Effects of Friendship Closeness in an Adolescent Group HIV Prevention Intervention

Effects of Friendship Closeness in an Adolescent Group HIV Prevention Intervention Although many interventions for youth rely, explicitly or implicitly, on group effects, sparse theoretical or empirical attention has been paid to the rationale for choosing a small-group design. The present study assesses the role of friendship closeness among youth in prevention intervention groups in shaping their HIV risk-related attitudes, intentions, perceived self-efficacy and perceived norms. Data from an experimental test of a group HIV prevention intervention are used to assess the relationship of friendship on cognitive outcomes at posttest and 6-month follow-up, in a multilevel regression design. Friendship among group members was assessed at baseline and post-intervention, for youth in the experimental intervention and in a control, career exploration, condition. Level of friendship within the group was positively related to attendance and enjoyment of the intervention in the control group only. Most cognitive outcomes were unaffected by individual or group levels of friendship closeness, but those effects observed were opposite to those desired. Friendly groups were no more likely to converge in their cognitions over time than were less-friendly groups. The need for more research on the effects of friendship on intervention outcomes, and for multilevel analyses of group effects, are discussed. http://www.deepdyve.com/assets/images/DeepDyve-Logo-lg.png Prevention Science Springer Journals

Effects of Friendship Closeness in an Adolescent Group HIV Prevention Intervention

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Publisher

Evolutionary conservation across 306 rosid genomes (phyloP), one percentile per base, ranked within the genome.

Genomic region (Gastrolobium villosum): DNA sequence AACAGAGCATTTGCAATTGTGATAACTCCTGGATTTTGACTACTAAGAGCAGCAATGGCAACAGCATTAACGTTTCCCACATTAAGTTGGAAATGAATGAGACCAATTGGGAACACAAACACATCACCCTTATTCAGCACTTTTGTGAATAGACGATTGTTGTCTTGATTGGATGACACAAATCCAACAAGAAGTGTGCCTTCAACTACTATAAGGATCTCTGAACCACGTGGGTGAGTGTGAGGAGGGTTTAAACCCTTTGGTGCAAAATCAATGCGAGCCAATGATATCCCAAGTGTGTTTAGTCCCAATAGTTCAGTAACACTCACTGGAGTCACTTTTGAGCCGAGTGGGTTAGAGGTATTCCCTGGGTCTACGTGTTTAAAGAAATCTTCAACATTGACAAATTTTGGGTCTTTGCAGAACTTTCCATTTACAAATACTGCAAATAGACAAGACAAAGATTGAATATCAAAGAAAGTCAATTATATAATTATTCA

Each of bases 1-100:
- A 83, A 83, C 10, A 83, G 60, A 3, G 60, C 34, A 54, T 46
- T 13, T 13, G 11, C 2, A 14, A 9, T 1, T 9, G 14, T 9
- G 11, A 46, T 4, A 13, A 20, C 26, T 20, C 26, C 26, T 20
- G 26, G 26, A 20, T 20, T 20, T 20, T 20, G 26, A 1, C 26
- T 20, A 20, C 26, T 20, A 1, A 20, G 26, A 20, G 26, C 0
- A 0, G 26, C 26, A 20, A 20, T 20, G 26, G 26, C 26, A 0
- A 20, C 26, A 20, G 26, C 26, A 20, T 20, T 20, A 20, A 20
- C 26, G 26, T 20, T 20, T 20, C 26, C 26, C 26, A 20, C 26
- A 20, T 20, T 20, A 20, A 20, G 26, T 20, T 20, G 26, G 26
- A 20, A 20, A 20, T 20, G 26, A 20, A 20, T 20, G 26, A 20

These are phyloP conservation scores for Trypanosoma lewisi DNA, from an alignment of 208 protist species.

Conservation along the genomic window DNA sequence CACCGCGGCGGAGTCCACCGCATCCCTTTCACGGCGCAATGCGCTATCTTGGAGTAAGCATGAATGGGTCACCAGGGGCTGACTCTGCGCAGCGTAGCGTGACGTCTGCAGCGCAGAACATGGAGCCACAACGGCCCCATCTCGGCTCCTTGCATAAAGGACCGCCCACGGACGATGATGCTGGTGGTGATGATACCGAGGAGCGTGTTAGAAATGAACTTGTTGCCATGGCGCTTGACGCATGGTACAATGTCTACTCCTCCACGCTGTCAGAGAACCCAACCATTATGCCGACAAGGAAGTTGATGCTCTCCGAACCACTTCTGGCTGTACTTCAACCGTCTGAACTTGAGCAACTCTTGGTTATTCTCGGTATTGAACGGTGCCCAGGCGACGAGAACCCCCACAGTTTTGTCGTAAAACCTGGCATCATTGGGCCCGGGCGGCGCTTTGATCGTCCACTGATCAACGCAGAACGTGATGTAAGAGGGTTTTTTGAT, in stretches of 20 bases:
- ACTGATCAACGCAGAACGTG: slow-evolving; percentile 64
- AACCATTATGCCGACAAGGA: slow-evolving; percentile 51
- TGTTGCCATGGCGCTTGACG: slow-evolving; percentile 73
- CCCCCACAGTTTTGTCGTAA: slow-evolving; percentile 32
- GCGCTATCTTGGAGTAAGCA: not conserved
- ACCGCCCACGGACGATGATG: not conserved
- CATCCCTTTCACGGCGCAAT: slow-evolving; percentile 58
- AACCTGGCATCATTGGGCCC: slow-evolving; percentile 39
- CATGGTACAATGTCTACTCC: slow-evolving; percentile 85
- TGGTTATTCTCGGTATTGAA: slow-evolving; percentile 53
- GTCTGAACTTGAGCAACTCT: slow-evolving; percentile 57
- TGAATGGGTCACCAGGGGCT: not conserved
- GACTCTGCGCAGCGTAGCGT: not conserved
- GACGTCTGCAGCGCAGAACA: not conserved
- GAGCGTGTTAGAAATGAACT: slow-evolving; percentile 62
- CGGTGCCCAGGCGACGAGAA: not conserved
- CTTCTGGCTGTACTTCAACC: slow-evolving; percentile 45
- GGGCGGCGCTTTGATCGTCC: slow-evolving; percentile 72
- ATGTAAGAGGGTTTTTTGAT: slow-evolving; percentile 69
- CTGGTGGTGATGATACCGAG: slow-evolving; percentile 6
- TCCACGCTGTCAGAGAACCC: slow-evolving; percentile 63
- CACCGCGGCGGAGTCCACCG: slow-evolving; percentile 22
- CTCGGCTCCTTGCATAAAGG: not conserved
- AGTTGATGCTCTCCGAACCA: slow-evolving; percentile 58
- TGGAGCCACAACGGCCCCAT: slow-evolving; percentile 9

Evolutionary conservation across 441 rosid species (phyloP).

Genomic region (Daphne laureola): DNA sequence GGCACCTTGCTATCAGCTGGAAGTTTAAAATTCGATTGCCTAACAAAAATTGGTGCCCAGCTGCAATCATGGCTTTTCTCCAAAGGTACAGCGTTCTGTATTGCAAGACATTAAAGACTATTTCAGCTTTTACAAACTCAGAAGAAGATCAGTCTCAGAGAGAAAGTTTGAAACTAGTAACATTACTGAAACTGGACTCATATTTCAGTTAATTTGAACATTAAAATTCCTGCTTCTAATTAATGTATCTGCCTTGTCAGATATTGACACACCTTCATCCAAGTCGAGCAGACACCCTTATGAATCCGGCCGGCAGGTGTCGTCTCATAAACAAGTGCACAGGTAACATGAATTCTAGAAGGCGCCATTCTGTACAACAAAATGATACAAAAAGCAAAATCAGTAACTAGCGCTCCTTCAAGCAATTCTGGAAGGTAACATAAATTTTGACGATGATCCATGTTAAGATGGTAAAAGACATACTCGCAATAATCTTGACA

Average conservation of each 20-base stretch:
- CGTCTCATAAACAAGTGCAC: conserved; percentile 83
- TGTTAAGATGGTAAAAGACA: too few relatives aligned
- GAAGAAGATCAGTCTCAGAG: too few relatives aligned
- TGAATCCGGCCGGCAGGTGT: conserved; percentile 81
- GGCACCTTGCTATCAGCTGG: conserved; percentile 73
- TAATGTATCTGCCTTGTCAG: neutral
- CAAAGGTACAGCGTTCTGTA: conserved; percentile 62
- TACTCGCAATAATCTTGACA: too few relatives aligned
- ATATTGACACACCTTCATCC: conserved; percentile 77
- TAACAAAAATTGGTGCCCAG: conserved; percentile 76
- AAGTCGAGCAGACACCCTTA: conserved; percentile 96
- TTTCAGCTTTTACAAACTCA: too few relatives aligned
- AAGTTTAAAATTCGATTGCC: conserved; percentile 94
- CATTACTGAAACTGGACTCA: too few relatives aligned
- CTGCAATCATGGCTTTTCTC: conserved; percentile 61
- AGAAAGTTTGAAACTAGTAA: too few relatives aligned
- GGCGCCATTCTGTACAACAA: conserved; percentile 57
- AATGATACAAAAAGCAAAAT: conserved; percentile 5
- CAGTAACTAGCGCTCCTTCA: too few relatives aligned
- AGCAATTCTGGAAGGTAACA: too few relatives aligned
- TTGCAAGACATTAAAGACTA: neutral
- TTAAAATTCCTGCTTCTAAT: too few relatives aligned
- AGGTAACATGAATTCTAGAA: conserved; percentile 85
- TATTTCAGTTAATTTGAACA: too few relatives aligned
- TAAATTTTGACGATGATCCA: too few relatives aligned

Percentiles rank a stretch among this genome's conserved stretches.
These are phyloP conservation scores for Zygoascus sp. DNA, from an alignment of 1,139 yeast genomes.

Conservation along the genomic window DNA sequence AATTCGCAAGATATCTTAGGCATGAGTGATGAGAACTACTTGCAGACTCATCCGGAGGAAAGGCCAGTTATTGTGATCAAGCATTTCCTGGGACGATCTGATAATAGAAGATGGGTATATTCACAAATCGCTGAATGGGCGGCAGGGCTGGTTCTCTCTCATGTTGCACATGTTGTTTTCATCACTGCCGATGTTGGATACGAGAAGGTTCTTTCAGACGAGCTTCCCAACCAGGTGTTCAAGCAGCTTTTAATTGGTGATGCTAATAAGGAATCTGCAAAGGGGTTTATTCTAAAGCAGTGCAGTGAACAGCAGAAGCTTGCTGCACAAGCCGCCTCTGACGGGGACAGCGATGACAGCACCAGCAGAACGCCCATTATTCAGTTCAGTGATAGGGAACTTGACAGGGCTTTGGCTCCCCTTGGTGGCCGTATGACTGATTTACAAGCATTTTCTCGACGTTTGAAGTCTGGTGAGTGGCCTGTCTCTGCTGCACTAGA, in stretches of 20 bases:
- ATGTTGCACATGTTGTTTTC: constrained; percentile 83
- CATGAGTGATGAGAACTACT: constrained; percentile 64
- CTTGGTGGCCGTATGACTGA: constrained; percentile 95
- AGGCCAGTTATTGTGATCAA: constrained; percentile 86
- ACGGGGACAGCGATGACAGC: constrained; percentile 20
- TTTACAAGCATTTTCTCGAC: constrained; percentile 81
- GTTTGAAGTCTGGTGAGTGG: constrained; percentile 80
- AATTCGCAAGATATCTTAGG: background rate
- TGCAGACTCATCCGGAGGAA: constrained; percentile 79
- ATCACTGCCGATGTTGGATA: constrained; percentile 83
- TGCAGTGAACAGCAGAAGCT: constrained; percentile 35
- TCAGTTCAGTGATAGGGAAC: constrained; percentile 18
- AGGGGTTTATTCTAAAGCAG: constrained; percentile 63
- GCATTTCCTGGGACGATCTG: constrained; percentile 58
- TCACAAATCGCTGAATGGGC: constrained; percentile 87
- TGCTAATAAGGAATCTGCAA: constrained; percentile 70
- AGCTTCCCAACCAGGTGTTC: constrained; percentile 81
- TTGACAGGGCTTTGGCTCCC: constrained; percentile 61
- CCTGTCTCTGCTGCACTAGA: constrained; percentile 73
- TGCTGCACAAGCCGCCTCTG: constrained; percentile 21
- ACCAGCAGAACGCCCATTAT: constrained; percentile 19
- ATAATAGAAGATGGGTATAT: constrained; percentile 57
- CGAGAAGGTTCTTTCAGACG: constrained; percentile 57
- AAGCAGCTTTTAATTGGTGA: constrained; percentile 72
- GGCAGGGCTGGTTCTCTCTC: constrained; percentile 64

Springer US
Copyright
Copyright © 2007 by Society of Prevention Research
Subject
Medicine & Public Health; Public Health; Health Psychology; Child and School Psychology
ISSN
1389-4986
eISSN
1573-6695
D.O.I.
10.1007/s11121-007-0075-4
Publisher site
See Article on Publisher Site

Abstract

Although many interventions for youth rely, explicitly or implicitly, on group effects, sparse theoretical or empirical attention has been paid to the rationale for choosing a small-group design. The present study assesses the role of friendship closeness among youth in prevention intervention groups in shaping their HIV risk-related attitudes, intentions, perceived self-efficacy and perceived norms. Data from an experimental test of a group HIV prevention intervention are used to assess the relationship of friendship on cognitive outcomes at posttest and 6-month follow-up, in a multilevel regression design. Friendship among group members was assessed at baseline and post-intervention, for youth in the experimental intervention and in a control, career exploration, condition. Level of friendship within the group was positively related to attendance and enjoyment of the intervention in the control group only. Most cognitive outcomes were unaffected by individual or group levels of friendship closeness, but those effects observed were opposite to those desired. Friendly groups were no more likely to converge in their cognitions over time than were less-friendly groups. The need for more research on the effects of friendship on intervention outcomes, and for multilevel analyses of group effects, are discussed.

Journal

Prevention ScienceSpringer Journals

Published: Sep 11, 2007

References

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